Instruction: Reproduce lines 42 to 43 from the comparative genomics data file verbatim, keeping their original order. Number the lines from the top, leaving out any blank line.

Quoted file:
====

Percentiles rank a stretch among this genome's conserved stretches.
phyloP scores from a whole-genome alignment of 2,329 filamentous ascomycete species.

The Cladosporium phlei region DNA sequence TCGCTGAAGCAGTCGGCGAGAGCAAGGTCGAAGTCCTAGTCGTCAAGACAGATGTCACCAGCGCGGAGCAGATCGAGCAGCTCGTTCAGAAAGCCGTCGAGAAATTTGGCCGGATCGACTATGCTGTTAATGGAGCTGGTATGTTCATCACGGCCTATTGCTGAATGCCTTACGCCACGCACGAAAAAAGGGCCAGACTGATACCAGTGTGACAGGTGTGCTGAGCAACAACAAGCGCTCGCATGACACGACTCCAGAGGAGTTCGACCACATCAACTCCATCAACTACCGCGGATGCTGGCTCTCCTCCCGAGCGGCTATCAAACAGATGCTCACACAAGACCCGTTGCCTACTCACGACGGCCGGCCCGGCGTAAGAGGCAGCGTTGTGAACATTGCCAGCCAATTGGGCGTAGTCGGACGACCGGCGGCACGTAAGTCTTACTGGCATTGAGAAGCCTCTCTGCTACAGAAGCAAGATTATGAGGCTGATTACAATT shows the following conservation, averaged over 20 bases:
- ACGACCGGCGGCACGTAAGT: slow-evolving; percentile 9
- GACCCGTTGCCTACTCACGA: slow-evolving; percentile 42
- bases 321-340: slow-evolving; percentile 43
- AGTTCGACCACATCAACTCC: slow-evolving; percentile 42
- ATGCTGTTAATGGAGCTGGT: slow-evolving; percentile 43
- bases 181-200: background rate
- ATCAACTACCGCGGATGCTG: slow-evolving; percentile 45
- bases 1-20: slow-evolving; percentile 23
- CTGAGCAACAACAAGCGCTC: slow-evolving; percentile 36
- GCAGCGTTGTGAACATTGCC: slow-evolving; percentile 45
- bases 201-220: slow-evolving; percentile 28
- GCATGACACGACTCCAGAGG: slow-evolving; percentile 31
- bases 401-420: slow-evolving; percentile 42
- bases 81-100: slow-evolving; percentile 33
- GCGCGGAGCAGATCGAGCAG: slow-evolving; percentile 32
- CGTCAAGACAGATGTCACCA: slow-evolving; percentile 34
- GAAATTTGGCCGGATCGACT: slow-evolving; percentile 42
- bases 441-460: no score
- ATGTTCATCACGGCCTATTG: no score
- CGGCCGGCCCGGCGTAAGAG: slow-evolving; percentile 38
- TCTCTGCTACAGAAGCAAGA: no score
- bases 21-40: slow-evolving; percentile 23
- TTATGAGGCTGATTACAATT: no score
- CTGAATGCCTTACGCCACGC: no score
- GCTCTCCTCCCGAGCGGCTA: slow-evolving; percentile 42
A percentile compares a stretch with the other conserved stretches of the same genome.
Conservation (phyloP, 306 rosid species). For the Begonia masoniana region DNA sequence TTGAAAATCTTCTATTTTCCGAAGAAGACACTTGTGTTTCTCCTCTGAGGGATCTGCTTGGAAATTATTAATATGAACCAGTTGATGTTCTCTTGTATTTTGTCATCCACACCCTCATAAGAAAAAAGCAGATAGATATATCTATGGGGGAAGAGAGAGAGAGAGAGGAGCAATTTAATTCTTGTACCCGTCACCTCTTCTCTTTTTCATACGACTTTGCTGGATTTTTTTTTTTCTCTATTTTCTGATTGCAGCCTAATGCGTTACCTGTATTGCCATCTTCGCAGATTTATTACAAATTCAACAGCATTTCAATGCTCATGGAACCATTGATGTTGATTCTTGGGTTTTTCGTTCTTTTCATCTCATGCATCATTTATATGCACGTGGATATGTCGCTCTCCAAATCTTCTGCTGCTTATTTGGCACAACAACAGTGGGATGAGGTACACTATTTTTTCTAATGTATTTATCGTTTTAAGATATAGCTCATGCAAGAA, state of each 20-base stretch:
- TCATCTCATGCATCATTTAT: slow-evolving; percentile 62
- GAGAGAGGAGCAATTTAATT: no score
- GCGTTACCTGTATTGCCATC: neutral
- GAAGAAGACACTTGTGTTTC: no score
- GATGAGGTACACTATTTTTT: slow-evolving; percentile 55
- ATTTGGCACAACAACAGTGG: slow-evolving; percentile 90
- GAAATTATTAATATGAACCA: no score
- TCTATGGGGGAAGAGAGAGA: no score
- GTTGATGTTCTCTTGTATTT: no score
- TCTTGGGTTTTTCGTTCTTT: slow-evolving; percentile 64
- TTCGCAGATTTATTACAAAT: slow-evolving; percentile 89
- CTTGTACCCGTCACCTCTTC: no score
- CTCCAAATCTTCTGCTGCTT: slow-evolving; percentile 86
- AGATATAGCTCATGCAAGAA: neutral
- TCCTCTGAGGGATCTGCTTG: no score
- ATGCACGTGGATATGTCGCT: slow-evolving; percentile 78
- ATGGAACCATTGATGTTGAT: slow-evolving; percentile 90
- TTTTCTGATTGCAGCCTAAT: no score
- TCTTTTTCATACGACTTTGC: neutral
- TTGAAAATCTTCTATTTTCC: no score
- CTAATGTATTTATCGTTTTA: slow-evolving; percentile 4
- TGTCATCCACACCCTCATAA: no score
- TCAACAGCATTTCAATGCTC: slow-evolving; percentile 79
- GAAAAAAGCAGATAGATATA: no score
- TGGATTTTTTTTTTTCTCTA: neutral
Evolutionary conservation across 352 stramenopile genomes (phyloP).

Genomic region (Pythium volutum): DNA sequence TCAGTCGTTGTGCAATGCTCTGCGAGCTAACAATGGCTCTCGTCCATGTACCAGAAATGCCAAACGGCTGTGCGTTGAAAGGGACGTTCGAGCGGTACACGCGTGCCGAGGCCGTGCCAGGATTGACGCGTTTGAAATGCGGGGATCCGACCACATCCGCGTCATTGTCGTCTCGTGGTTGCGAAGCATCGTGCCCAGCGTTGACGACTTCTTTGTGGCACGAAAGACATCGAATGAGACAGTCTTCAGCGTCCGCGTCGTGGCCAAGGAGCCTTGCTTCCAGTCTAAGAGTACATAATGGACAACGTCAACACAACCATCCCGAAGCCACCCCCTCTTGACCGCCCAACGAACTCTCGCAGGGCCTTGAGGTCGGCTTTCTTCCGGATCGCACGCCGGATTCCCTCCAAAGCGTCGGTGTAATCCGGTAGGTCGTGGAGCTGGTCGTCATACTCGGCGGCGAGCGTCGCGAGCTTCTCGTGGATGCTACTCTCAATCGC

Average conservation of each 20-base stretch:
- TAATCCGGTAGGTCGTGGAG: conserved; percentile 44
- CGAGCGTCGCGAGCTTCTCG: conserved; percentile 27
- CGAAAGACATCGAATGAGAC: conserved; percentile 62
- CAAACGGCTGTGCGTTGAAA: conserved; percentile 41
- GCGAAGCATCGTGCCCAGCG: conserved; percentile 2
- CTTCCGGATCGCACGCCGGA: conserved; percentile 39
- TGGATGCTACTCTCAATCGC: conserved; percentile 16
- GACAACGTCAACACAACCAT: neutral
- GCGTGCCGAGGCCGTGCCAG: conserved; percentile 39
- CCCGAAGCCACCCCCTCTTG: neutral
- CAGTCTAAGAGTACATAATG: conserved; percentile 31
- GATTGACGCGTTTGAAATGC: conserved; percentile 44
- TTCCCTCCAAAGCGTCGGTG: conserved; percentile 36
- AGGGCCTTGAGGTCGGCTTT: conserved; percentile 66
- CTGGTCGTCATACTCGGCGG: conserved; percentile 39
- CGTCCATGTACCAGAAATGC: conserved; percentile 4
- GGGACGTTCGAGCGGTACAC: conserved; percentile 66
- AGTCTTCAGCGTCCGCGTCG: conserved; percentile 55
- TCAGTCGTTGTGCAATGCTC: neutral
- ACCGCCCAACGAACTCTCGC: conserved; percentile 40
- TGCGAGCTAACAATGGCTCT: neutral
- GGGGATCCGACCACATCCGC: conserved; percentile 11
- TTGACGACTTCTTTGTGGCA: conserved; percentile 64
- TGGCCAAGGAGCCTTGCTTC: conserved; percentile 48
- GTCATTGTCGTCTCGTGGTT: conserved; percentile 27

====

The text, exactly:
- CTTGTACCCGTCACCTCTTC: no score
- CTCCAAATCTTCTGCTGCTT: slow-evolving; percentile 86